Herman Witsius on the death of Christ

7 09 2008

[Excerpt from Sacred Dissertations on the Apostles’ Creed, Volume II]

“O what stony, what adamantine hearts must we have, who can write, and read, and hear, and think of all these sufferings [of Jesus Christ] without being dissolved into sorrow, without melting into sighs and tears! When the history of Abel cruelly murdered by his brother Cain, or that of Joseph sold by his brethren, or that of David fleeing from Absalom, or that of a worthy martyr singing praises to Christ amidst horrible tortures, or when even a skillfully composed tragedy representing a scene of fictitious distress, is exhibited to our view, we sometimes feel ourselves so much affected that it is with difficulty we can restrain our tears. And shall we not be so moved by the unutterable agonies of Christ, our Brother, our Husband, our Lord and our God, — agonies which, although perfectly innocent, he so cheerfully sustained on account of our sins, from a principle of unbounded love to our souls — shall we not at least be so moved by these agonies, as sincerely to deplore them, and to burn with holy revenge against his enemies!

I do not require you, however, Christian, to be touched with that natural commiseration towards Christ, with which common humanity teaches us to regard the children of adversity. Christ himself forbade the daughters of Jerusalem to indulge in wailing and lamentation of that sort. And without doubt, it is far more unbecoming now, when, having emerged from all his distresses, and having perfected the work of our salvation, he enjoys his glorious reward in the highest heavens.

Nor would I have you to indulge your indignation against the Jews in the same way with Clovis, King of the Franks, of whom it is said, that when he had heard the Bishop of Rheims recite the history of our Lord’s passion, he exclaimed; ‘Had I been there with my Franks, I should soon have dispatched that impious rabble.’ Divine justice inflicts sufficient punishment on that wretched nation, which, after so many myriads of them had been miserably slain, and after their land had been smitten with a curse, have wandered for so many ages, having no certain habitation, exiles from their own country, rejected by God and despised by men, enduring that wrath which comes upon them to the uttermost; until, when the fulness of the Gentiles is brought in, they also shall at last through Jesus obtain eternal salvation and happiness.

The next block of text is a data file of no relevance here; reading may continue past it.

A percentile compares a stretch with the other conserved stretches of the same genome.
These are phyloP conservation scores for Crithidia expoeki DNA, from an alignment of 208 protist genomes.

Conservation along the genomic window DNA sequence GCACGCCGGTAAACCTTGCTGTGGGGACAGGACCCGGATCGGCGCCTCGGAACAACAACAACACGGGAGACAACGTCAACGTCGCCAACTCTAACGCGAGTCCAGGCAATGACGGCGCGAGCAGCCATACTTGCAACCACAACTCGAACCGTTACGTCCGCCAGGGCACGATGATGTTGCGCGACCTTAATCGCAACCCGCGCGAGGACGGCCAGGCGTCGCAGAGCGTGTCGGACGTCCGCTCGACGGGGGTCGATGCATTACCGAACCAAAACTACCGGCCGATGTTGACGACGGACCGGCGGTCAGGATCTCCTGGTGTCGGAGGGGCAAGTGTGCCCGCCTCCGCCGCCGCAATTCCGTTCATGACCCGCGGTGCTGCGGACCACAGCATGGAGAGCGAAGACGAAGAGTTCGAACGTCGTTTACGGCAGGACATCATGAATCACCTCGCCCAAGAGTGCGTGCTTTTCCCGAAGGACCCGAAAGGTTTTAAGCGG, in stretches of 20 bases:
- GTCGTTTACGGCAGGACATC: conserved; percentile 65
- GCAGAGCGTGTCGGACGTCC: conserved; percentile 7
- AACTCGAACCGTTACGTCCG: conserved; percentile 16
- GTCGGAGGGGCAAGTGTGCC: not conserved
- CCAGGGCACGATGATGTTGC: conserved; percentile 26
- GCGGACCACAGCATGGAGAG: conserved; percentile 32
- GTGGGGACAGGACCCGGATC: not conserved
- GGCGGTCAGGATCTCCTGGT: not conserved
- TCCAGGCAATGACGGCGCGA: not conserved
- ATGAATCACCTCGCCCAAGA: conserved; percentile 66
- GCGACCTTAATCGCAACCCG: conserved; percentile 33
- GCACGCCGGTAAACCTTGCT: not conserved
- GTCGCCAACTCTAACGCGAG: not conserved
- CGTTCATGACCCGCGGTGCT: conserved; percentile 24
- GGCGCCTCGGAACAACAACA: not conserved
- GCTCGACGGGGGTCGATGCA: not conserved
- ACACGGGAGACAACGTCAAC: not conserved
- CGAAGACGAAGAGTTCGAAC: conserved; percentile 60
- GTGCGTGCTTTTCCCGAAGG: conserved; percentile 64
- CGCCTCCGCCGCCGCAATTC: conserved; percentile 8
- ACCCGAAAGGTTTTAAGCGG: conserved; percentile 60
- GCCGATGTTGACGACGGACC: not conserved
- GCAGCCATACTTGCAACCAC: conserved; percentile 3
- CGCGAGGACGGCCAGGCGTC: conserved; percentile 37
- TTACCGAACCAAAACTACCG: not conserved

It is better, deeply to lament thy sins, by which thou wast the author and cause of all the agonies of Christ; such is the effect of the Spirit of grace. It is better, that contemplating in Christ as in a glass, the punishments due to thy transgressions, thou shouldst be filled with amazement, and confess that thou, even thou, deservest to be torn in soul as well as in body by the strokes of Divine justice; — to be finally expelled, bearing thine own sin, from the society of the godly, whom thou hast so often offended by ill-advised words and deeds, and from the city of God, the heavenly Jerusalem, the general assembly and church of the elect, whose names are written in heaven; — to be divested of all your garments, covered with nothing but shame and disgrace, and made a mocking-stock to men and devils; — to be esteemed a candidate for the cursed cross; — to be treated by all with every species of indignity, and, amidst the pains of death, to receive no refreshing draught, no consolation whatever; — to be constantly surrounded with a band of devils and guarded for eternal torments; — in fine, fully to experience the whole bitterness of every kind of death without end and without intermission. Consider this, mourn and lament.

It is better for thee, finally, to be inflamed with a holy desire of revenge against thy sins, and to repay them the same severities which they inflicted upon Jesus. Keep under the body of sin, and suffer not the old man to riot in wantonness, or indulge in pride. Expel him from thy house and from thy soul, as an abandoned criminal, and a despicable slave. Divest him of every plea for protection, and nail him to the cross of your Lord, to perish dolefully there; for by virtue of that cross, you ought to ‘be crucified to the world, and the world to you.’ Be assiduous in subduing this monster, and cease not till you have taken amply vengeance upon him, having ‘mortified your members which are upon the earth.’ Happy the man who is so ‘planted together with Christ in the likeness of his death, as to be planted together with him also in the likeness of his resurrection.'”




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